Health Benefits of Ginger

Ginger is a flowering plant that originated in Southeast Asia.

Ginger, which is scientifically referred to as Zingiber officinale. A member of the Zingiberaceae family, along with other medicinal superfoods such as turmeric, cardamom, and galangal.

Ginger has been used as a spice and medicinal supplement in Traditional Chinese Medicine. In both Traditional Chinese Medicine and modern medicine in China, ginger is used in about half of all herbal prescriptions on the market today.

Ginger is generally available in three forms, fresh ginger root, preserved ginger and dried ginger. General compounds found within ginger, such as Fe, Mg, Ca, vitamin C and flavonoids, along with phenolic compounds (gingerdiol, gingerol, gingerdione and shogaols) have been used for centuries in herbal medicine.

Traditionally used to treat or promote healing for:

  • Arthritis
  • Cramps
  • Sprains
  • Sore throats
  • Rheumatism
  • Muscular ache and pains
  • Vomiting
  • Constipation
  • Indigestion
  • Hypertension
  • Dementia
  • Fever and infectious diseases
  • Blood sugar regulation

This wide range of medicinal value can be attributed to the phenolic compounds gingerol and shogaol as they are known to have powerful antioxidant and anti-inflammatory properties. Antioxidants and anti-inflammatory properties are known to reduce oxidative stress within the body.

Nausea

Ginger is likely most known for its anti-nausea abilities, simply smelling ginger can help soothe an expectant mothers stomach and is often a key ingredient in anti-nausea candies and teas for morning sickness and motion sickness.

Studies also show that consuming ginger may help ease chemo-therapy related nausea as well as nausea following surgery.

Blood Sugar and Heart Disease

A new area of study for this traditional medicine is its ability to lower blood sugar levels. A 2015 study of 41 participants with type-2 diabetes, were given 2 milligrams of ginger daily. As a group they saw their average fasting blood sugar decrease by 12%.

The study participants also saw a 28% reduction in the Apolipoprotein B/Apolipoprotein A-I ratio and a 23% reduction in malondialdehyde (MDA) both by-products of oxidative stress.

Anti-Inflammation

Ginger root has been used historically to treat osteoarthritis, arthritis and rheumatism due to its anti-inflammatory properties.

Arthritis is an extremely common health problem that affects millions of people daily. It is the degeneration of the joints that can lead to severe joint pain, stiffness and loss of movement.

Ginger has been important ingredient in Asian medicine for centuries, particularly for pain relief in musculoskeletal ailments. A recent study shows people who consumed ginger daily showed a significant improvement in their pain and functioning.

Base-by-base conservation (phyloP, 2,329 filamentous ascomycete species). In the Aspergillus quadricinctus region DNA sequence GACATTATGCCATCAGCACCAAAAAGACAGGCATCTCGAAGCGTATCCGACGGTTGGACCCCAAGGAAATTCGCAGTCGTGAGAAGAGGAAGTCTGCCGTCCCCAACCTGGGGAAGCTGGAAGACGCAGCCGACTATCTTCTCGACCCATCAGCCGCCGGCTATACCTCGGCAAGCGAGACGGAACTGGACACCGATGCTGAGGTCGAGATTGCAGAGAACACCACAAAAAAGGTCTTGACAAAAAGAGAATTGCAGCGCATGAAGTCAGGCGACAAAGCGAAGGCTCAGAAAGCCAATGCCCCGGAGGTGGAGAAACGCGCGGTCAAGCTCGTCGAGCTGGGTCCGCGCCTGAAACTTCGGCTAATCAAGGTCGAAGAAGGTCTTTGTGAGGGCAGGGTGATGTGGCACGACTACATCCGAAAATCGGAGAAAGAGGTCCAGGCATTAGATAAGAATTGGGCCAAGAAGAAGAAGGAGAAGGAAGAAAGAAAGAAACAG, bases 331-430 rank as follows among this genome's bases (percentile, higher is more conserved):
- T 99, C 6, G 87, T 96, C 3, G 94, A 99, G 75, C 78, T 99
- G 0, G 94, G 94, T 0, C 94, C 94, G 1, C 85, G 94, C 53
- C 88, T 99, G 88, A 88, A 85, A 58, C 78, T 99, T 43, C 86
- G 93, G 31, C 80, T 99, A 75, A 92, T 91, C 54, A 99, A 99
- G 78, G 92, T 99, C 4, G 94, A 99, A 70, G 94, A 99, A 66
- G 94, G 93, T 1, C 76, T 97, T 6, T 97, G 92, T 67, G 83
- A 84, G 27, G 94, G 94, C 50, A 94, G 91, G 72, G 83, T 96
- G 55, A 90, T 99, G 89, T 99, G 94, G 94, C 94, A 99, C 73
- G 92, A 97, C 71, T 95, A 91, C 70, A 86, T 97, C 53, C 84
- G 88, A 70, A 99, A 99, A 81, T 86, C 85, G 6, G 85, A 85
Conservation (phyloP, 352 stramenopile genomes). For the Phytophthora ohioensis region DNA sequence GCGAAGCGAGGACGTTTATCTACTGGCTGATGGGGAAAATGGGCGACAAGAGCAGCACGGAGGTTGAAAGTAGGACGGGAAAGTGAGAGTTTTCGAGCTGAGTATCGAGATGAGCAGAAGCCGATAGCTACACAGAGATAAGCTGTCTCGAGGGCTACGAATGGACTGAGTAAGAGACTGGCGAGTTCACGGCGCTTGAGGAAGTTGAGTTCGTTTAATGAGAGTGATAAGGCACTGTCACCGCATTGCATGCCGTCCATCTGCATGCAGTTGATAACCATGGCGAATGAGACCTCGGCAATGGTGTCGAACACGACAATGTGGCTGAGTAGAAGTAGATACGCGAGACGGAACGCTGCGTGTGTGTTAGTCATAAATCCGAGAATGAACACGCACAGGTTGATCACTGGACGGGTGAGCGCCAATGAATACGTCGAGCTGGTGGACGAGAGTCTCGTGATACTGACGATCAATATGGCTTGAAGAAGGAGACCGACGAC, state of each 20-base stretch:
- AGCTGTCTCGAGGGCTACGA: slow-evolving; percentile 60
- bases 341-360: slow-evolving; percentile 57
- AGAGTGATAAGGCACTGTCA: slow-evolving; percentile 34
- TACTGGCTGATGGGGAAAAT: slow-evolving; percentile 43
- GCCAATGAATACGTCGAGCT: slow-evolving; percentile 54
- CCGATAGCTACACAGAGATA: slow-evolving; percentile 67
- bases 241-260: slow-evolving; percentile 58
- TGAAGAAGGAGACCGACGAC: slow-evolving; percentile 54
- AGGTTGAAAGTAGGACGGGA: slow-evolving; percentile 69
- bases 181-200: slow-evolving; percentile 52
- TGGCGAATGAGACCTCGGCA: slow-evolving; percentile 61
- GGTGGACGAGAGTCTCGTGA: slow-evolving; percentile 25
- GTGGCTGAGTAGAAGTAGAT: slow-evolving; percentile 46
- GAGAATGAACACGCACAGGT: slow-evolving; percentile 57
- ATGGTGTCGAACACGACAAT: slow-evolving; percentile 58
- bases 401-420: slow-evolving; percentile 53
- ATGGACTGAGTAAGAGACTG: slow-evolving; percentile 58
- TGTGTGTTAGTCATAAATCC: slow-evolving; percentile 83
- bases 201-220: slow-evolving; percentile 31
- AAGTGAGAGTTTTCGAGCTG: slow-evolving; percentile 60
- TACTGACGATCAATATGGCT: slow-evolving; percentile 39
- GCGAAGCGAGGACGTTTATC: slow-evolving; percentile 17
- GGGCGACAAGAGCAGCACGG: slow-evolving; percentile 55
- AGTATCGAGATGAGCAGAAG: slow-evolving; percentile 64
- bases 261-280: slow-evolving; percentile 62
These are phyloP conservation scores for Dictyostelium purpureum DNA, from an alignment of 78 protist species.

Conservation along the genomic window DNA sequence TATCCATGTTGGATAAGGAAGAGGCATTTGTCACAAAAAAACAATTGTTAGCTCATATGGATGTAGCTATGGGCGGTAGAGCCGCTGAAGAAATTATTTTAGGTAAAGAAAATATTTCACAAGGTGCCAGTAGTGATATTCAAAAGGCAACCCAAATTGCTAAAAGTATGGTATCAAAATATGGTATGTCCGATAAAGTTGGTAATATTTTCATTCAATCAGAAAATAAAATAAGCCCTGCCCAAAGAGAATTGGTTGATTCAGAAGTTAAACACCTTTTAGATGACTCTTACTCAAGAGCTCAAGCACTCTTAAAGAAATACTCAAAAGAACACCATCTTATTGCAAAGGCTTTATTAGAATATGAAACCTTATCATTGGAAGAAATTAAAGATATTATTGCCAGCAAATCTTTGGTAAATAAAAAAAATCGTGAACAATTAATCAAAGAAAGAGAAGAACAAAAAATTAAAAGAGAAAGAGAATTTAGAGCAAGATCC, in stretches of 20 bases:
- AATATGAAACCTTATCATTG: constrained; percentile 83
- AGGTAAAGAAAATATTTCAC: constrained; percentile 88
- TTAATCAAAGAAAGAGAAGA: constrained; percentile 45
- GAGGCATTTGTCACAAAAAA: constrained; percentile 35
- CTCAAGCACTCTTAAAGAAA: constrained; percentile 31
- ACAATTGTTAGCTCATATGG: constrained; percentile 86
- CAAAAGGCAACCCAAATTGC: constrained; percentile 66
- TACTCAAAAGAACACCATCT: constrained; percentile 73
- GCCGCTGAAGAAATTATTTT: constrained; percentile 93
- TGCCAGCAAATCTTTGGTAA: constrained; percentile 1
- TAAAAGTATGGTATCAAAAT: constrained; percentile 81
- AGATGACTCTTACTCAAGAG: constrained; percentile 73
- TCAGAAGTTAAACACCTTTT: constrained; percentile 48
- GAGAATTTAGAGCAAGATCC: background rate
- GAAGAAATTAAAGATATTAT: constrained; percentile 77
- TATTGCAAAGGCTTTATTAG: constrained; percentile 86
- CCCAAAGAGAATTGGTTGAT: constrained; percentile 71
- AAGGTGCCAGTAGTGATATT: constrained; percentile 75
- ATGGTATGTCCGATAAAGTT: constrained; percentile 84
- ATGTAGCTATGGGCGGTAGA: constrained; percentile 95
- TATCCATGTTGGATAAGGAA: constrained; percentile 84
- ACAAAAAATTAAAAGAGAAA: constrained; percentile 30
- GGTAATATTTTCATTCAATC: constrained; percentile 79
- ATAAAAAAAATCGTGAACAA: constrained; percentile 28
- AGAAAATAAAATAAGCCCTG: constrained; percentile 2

While another study shows that using ginger topically in combination with our medicinal ingredients such as cinnamon and sesame oil can help reduce pain and stiffness.

Another study showed that ginger was as, or more effective than ibuprofen for menstrual pain relief in women.

Anti-Cancer Activity

In addition to helping ease chemotherapy related nausea, ginger has shown remarkable anti-cancer activity. Recent studies are suggesting that ginger may be able to actually promote the death of cancer cells!

Other studies have shown that ginger may be beneficial in managing prostate cancer, ovarian cancer, colon and breast cancer while lowering the amount of oxidative stress the body is under.

Ginger is a medicinal power house that is readily available and extremely simple to incorporate into your diet to receive all the benefits it offers.

 Try our Sea moss Gel + Ginger Today!

References and Additional Reading:

Clinical aspects and health benefits of ginger (Zingiber officinale) in both traditional Chinese medicine and modern industry

Ginger and its Health Claims: Molecular Aspects

Efficacy and safety of ginger in osteoarthritis patients: a meta-analysis of randomized placebo-controlled trial

Herbal Medicine: Biomolecular and Clinical Aspects. 2nd edition. - Chapter 7The Amazing and Mighty Ginger

Effects of a ginger extract on knee pain in patients with osteoarthritis

Influence of ginger and cinnamon intake on inflammation and muscle soreness endued by exercise in Iranian female athletes

Comparison of effects of ginger, mefenamic acid, and ibuprofen on pain in women with primary dysmenorrhea

Benefits of whole ginger extract in prostate cancer


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